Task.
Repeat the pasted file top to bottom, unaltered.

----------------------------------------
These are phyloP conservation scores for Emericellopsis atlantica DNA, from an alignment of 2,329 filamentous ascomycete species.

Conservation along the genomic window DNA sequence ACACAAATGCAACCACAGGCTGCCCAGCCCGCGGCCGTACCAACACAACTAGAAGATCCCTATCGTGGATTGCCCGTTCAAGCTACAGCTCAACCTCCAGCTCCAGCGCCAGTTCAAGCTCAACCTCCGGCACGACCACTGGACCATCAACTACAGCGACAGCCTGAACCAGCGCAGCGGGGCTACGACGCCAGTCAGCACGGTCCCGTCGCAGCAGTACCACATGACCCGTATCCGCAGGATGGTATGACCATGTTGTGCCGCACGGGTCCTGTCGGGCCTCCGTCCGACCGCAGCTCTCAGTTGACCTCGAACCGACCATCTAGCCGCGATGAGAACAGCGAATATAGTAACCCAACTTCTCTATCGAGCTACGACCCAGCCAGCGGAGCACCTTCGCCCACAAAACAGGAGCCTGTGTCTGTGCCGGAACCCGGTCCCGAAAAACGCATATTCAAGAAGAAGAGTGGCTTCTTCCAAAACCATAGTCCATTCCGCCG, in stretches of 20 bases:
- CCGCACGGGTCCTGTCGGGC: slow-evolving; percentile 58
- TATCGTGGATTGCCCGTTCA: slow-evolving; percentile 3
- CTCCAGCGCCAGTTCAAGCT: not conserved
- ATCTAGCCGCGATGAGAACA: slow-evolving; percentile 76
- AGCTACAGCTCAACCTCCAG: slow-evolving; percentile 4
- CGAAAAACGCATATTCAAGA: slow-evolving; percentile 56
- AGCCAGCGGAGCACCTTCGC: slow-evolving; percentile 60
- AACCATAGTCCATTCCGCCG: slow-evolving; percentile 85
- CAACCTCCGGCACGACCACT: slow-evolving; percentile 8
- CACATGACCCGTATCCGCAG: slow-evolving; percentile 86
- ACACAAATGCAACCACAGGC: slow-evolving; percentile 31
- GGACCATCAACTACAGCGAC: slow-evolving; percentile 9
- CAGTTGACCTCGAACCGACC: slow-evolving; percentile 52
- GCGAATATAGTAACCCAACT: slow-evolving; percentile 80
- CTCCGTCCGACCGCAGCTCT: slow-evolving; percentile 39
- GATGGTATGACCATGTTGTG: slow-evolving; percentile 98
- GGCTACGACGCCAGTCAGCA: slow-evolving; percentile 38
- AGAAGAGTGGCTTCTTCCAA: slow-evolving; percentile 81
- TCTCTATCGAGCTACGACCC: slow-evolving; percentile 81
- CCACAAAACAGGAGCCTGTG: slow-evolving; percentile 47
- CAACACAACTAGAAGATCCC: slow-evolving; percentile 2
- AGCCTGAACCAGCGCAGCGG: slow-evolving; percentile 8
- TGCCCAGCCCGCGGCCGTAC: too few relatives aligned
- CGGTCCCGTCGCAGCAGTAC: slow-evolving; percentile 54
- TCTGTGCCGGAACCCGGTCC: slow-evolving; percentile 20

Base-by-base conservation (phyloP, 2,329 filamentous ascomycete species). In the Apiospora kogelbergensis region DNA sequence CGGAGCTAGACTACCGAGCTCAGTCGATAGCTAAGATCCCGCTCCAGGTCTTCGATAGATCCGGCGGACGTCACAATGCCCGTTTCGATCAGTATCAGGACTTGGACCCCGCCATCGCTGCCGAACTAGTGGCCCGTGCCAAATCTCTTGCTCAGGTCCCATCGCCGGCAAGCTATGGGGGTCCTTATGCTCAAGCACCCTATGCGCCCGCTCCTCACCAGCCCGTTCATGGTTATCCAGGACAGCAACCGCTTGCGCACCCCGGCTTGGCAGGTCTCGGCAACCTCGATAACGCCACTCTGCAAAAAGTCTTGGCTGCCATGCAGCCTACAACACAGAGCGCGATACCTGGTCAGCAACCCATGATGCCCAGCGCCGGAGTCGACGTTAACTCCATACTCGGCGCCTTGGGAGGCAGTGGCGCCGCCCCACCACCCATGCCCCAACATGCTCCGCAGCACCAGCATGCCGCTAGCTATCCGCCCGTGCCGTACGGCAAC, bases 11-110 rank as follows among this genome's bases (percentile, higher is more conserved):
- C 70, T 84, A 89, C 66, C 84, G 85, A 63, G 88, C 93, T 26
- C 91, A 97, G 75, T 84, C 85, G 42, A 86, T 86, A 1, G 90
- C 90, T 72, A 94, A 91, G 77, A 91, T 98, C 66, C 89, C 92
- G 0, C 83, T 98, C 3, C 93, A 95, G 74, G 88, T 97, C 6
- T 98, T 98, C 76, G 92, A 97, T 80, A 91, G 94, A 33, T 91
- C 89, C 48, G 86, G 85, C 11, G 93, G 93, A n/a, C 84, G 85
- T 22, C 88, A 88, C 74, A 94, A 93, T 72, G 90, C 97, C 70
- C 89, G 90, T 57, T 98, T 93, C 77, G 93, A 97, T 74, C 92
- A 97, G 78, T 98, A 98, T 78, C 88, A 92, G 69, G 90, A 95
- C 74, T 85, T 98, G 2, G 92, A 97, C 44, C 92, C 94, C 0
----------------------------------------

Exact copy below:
These are phyloP conservation scores for Emericellopsis atlantica DNA, from an alignment of 2,329 filamentous ascomycete species.

Conservation along the genomic window DNA sequence ACACAAATGCAACCACAGGCTGCCCAGCCCGCGGCCGTACCAACACAACTAGAAGATCCCTATCGTGGATTGCCCGTTCAAGCTACAGCTCAACCTCCAGCTCCAGCGCCAGTTCAAGCTCAACCTCCGGCACGACCACTGGACCATCAACTACAGCGACAGCCTGAACCAGCGCAGCGGGGCTACGACGCCAGTCAGCACGGTCCCGTCGCAGCAGTACCACATGACCCGTATCCGCAGGATGGTATGACCATGTTGTGCCGCACGGGTCCTGTCGGGCCTCCGTCCGACCGCAGCTCTCAGTTGACCTCGAACCGACCATCTAGCCGCGATGAGAACAGCGAATATAGTAACCCAACTTCTCTATCGAGCTACGACCCAGCCAGCGGAGCACCTTCGCCCACAAAACAGGAGCCTGTGTCTGTGCCGGAACCCGGTCCCGAAAAACGCATATTCAAGAAGAAGAGTGGCTTCTTCCAAAACCATAGTCCATTCCGCCG, in stretches of 20 bases:
- CCGCACGGGTCCTGTCGGGC: slow-evolving; percentile 58
- TATCGTGGATTGCCCGTTCA: slow-evolving; percentile 3
- CTCCAGCGCCAGTTCAAGCT: not conserved
- ATCTAGCCGCGATGAGAACA: slow-evolving; percentile 76
- AGCTACAGCTCAACCTCCAG: slow-evolving; percentile 4
- CGAAAAACGCATATTCAAGA: slow-evolving; percentile 56
- AGCCAGCGGAGCACCTTCGC: slow-evolving; percentile 60
- AACCATAGTCCATTCCGCCG: slow-evolving; percentile 85
- CAACCTCCGGCACGACCACT: slow-evolving; percentile 8
- CACATGACCCGTATCCGCAG: slow-evolving; percentile 86
- ACACAAATGCAACCACAGGC: slow-evolving; percentile 31
- GGACCATCAACTACAGCGAC: slow-evolving; percentile 9
- CAGTTGACCTCGAACCGACC: slow-evolving; percentile 52
- GCGAATATAGTAACCCAACT: slow-evolving; percentile 80
- CTCCGTCCGACCGCAGCTCT: slow-evolving; percentile 39
- GATGGTATGACCATGTTGTG: slow-evolving; percentile 98
- GGCTACGACGCCAGTCAGCA: slow-evolving; percentile 38
- AGAAGAGTGGCTTCTTCCAA: slow-evolving; percentile 81
- TCTCTATCGAGCTACGACCC: slow-evolving; percentile 81
- CCACAAAACAGGAGCCTGTG: slow-evolving; percentile 47
- CAACACAACTAGAAGATCCC: slow-evolving; percentile 2
- AGCCTGAACCAGCGCAGCGG: slow-evolving; percentile 8
- TGCCCAGCCCGCGGCCGTAC: too few relatives aligned
- CGGTCCCGTCGCAGCAGTAC: slow-evolving; percentile 54
- TCTGTGCCGGAACCCGGTCC: slow-evolving; percentile 20

Base-by-base conservation (phyloP, 2,329 filamentous ascomycete species). In the Apiospora kogelbergensis region DNA sequence CGGAGCTAGACTACCGAGCTCAGTCGATAGCTAAGATCCCGCTCCAGGTCTTCGATAGATCCGGCGGACGTCACAATGCCCGTTTCGATCAGTATCAGGACTTGGACCCCGCCATCGCTGCCGAACTAGTGGCCCGTGCCAAATCTCTTGCTCAGGTCCCATCGCCGGCAAGCTATGGGGGTCCTTATGCTCAAGCACCCTATGCGCCCGCTCCTCACCAGCCCGTTCATGGTTATCCAGGACAGCAACCGCTTGCGCACCCCGGCTTGGCAGGTCTCGGCAACCTCGATAACGCCACTCTGCAAAAAGTCTTGGCTGCCATGCAGCCTACAACACAGAGCGCGATACCTGGTCAGCAACCCATGATGCCCAGCGCCGGAGTCGACGTTAACTCCATACTCGGCGCCTTGGGAGGCAGTGGCGCCGCCCCACCACCCATGCCCCAACATGCTCCGCAGCACCAGCATGCCGCTAGCTATCCGCCCGTGCCGTACGGCAAC, bases 11-110 rank as follows among this genome's bases (percentile, higher is more conserved):
- C 70, T 84, A 89, C 66, C 84, G 85, A 63, G 88, C 93, T 26
- C 91, A 97, G 75, T 84, C 85, G 42, A 86, T 86, A 1, G 90
- C 90, T 72, A 94, A 91, G 77, A 91, T 98, C 66, C 89, C 92
- G 0, C 83, T 98, C 3, C 93, A 95, G 74, G 88, T 97, C 6
- T 98, T 98, C 76, G 92, A 97, T 80, A 91, G 94, A 33, T 91
- C 89, C 48, G 86, G 85, C 11, G 93, G 93, A n/a, C 84, G 85
- T 22, C 88, A 88, C 74, A 94, A 93, T 72, G 90, C 97, C 70
- C 89, G 90, T 57, T 98, T 93, C 77, G 93, A 97, T 74, C 92
- A 97, G 78, T 98, A 98, T 78, C 88, A 92, G 69, G 90, A 95
- C 74, T 85, T 98, G 2, G 92, A 97, C 44, C 92, C 94, C 0